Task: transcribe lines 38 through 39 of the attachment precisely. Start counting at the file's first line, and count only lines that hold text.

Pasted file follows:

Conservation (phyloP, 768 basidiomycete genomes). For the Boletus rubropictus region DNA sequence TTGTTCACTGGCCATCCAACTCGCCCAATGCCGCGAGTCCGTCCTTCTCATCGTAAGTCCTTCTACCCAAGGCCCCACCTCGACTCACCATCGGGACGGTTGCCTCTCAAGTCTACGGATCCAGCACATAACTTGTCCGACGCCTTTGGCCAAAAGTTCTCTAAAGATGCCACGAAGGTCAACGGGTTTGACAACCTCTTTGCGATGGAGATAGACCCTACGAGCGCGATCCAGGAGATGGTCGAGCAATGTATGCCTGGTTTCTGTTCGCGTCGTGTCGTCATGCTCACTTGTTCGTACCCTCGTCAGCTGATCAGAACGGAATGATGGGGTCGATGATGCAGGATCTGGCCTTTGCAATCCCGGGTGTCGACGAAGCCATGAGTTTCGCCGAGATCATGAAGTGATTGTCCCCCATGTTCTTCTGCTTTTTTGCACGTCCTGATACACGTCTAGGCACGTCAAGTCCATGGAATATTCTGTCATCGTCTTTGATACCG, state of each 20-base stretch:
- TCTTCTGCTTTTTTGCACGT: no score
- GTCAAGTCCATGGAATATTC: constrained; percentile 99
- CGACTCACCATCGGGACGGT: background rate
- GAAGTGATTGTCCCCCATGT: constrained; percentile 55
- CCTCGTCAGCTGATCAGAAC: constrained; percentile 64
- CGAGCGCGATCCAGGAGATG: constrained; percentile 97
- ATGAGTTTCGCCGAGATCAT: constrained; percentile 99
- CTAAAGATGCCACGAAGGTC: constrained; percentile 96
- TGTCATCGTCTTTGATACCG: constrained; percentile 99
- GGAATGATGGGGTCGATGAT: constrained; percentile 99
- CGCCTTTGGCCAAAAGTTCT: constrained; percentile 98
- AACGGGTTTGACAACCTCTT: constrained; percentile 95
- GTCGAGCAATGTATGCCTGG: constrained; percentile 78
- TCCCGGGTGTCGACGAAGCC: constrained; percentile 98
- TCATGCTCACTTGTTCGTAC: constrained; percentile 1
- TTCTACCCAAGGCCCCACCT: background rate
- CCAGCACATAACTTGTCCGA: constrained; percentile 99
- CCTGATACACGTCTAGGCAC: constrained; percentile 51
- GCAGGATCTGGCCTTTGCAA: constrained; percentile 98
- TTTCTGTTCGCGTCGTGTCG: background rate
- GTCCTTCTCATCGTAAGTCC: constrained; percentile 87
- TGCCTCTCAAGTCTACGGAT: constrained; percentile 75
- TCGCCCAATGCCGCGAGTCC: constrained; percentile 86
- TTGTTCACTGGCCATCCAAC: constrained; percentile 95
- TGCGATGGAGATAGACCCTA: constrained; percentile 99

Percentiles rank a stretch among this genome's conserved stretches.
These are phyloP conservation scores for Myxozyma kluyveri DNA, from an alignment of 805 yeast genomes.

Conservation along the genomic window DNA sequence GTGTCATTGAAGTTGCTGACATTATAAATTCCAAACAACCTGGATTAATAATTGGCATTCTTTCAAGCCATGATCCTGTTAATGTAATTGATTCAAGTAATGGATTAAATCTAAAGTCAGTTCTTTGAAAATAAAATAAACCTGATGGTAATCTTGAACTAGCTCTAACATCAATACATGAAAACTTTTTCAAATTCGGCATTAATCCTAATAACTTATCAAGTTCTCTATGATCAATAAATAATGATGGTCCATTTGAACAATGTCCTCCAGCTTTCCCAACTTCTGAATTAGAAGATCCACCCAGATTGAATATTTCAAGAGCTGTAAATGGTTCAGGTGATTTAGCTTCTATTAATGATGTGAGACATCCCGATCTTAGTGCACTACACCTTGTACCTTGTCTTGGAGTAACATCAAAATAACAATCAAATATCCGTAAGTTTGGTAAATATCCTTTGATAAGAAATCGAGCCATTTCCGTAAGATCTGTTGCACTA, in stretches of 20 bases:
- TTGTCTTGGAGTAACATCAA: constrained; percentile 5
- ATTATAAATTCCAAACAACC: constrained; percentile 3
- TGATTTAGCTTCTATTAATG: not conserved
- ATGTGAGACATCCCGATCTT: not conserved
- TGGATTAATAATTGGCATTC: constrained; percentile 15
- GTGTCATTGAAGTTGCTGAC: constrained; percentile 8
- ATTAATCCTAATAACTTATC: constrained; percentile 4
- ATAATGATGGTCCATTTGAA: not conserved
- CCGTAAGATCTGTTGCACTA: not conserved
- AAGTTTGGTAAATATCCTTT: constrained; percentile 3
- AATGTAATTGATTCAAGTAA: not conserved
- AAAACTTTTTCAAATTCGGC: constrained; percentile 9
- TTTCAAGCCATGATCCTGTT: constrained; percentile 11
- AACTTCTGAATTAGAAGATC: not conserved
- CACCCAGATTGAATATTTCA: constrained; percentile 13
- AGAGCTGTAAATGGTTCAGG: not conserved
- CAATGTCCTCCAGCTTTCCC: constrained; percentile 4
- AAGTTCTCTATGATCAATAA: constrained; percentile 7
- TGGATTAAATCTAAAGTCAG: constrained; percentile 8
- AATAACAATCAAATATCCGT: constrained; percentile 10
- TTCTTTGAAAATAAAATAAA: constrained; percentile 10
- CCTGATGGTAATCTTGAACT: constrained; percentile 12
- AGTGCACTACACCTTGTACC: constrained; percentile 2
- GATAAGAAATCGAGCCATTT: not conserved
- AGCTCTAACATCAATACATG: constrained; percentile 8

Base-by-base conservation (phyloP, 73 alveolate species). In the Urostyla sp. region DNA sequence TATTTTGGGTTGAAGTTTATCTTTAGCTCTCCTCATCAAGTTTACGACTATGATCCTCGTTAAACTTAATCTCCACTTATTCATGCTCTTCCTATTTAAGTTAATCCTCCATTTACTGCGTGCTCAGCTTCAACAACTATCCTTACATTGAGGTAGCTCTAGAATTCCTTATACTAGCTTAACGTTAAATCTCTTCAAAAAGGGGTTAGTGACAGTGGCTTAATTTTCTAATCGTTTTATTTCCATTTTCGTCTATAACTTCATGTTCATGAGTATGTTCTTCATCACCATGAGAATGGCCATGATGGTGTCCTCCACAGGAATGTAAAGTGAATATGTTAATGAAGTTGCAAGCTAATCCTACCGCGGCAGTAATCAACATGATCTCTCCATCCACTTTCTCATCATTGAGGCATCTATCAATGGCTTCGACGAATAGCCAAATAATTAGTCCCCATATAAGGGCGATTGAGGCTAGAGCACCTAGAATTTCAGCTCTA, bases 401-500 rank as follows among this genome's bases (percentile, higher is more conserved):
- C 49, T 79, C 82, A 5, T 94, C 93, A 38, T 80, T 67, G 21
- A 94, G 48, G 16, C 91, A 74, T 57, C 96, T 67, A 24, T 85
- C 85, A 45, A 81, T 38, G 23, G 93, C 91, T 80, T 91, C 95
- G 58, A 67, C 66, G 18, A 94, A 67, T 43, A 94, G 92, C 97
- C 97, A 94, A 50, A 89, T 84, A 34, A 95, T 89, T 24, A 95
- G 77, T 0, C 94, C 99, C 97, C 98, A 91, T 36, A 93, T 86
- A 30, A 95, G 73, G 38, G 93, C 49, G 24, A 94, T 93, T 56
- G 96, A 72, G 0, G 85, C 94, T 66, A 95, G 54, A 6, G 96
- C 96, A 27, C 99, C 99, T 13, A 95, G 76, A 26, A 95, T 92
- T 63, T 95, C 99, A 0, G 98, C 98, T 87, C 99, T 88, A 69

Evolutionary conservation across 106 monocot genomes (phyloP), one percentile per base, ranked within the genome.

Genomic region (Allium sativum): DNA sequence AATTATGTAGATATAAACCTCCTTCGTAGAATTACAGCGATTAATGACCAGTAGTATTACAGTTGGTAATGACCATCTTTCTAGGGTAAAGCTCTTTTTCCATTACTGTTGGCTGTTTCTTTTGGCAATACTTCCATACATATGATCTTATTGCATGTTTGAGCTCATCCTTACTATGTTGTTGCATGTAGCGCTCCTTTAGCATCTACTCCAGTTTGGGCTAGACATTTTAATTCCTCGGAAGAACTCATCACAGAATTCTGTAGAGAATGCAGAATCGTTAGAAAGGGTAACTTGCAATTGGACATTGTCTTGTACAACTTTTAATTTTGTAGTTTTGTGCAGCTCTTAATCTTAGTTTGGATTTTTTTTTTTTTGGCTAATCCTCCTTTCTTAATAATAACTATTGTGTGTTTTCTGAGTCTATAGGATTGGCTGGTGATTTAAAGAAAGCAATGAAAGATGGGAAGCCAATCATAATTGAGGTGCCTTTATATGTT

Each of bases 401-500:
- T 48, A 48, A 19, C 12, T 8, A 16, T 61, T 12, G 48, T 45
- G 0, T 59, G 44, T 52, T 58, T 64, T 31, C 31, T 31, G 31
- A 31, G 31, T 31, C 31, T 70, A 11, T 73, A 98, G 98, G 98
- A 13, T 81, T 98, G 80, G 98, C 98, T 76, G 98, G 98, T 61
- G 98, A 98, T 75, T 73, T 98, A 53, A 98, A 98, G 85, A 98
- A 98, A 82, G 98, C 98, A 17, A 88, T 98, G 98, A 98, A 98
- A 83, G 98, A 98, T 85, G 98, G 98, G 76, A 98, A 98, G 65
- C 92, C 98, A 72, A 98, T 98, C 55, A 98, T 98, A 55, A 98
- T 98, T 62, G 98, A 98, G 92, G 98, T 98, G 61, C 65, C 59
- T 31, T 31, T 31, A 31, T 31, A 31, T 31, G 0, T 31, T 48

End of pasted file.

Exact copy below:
- CCGTAAGATCTGTTGCACTA: not conserved
- AAGTTTGGTAAATATCCTTT: constrained; percentile 3